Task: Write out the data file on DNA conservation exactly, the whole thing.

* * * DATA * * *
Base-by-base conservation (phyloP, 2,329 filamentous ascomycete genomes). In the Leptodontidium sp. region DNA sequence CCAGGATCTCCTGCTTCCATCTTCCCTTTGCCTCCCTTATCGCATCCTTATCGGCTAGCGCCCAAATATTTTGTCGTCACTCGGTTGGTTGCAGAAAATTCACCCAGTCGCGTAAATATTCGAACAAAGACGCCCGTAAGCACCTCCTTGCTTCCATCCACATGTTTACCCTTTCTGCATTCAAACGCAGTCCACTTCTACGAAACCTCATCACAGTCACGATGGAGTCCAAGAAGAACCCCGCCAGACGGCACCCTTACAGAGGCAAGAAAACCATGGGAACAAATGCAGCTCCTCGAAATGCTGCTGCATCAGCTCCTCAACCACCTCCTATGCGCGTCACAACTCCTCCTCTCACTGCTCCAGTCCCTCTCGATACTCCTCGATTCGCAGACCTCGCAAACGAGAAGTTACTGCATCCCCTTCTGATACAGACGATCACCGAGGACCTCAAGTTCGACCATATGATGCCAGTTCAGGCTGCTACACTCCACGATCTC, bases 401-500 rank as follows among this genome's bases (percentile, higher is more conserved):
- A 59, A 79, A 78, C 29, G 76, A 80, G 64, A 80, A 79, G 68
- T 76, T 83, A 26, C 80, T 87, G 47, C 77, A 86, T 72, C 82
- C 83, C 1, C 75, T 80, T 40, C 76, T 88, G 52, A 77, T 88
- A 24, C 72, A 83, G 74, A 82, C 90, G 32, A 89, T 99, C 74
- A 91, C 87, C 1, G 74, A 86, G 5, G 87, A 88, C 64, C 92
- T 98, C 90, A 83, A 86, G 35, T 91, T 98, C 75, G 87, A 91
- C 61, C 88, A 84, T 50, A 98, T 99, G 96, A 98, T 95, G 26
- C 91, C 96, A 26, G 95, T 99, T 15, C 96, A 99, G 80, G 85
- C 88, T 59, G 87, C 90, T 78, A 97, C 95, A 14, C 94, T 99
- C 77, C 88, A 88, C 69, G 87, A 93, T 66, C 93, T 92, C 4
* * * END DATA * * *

Base-by-base conservation (phyloP, 2,329 filamentous ascomycete genomes). In the Leptodontidium sp. region DNA sequence CCAGGATCTCCTGCTTCCATCTTCCCTTTGCCTCCCTTATCGCATCCTTATCGGCTAGCGCCCAAATATTTTGTCGTCACTCGGTTGGTTGCAGAAAATTCACCCAGTCGCGTAAATATTCGAACAAAGACGCCCGTAAGCACCTCCTTGCTTCCATCCACATGTTTACCCTTTCTGCATTCAAACGCAGTCCACTTCTACGAAACCTCATCACAGTCACGATGGAGTCCAAGAAGAACCCCGCCAGACGGCACCCTTACAGAGGCAAGAAAACCATGGGAACAAATGCAGCTCCTCGAAATGCTGCTGCATCAGCTCCTCAACCACCTCCTATGCGCGTCACAACTCCTCCTCTCACTGCTCCAGTCCCTCTCGATACTCCTCGATTCGCAGACCTCGCAAACGAGAAGTTACTGCATCCCCTTCTGATACAGACGATCACCGAGGACCTCAAGTTCGACCATATGATGCCAGTTCAGGCTGCTACACTCCACGATCTC, bases 401-500 rank as follows among this genome's bases (percentile, higher is more conserved):
- A 59, A 79, A 78, C 29, G 76, A 80, G 64, A 80, A 79, G 68
- T 76, T 83, A 26, C 80, T 87, G 47, C 77, A 86, T 72, C 82
- C 83, C 1, C 75, T 80, T 40, C 76, T 88, G 52, A 77, T 88
- A 24, C 72, A 83, G 74, A 82, C 90, G 32, A 89, T 99, C 74
- A 91, C 87, C 1, G 74, A 86, G 5, G 87, A 88, C 64, C 92
- T 98, C 90, A 83, A 86, G 35, T 91, T 98, C 75, G 87, A 91
- C 61, C 88, A 84, T 50, A 98, T 99, G 96, A 98, T 95, G 26
- C 91, C 96, A 26, G 95, T 99, T 15, C 96, A 99, G 80, G 85
- C 88, T 59, G 87, C 90, T 78, A 97, C 95, A 14, C 94, T 99
- C 77, C 88, A 88, C 69, G 87, A 93, T 66, C 93, T 92, C 4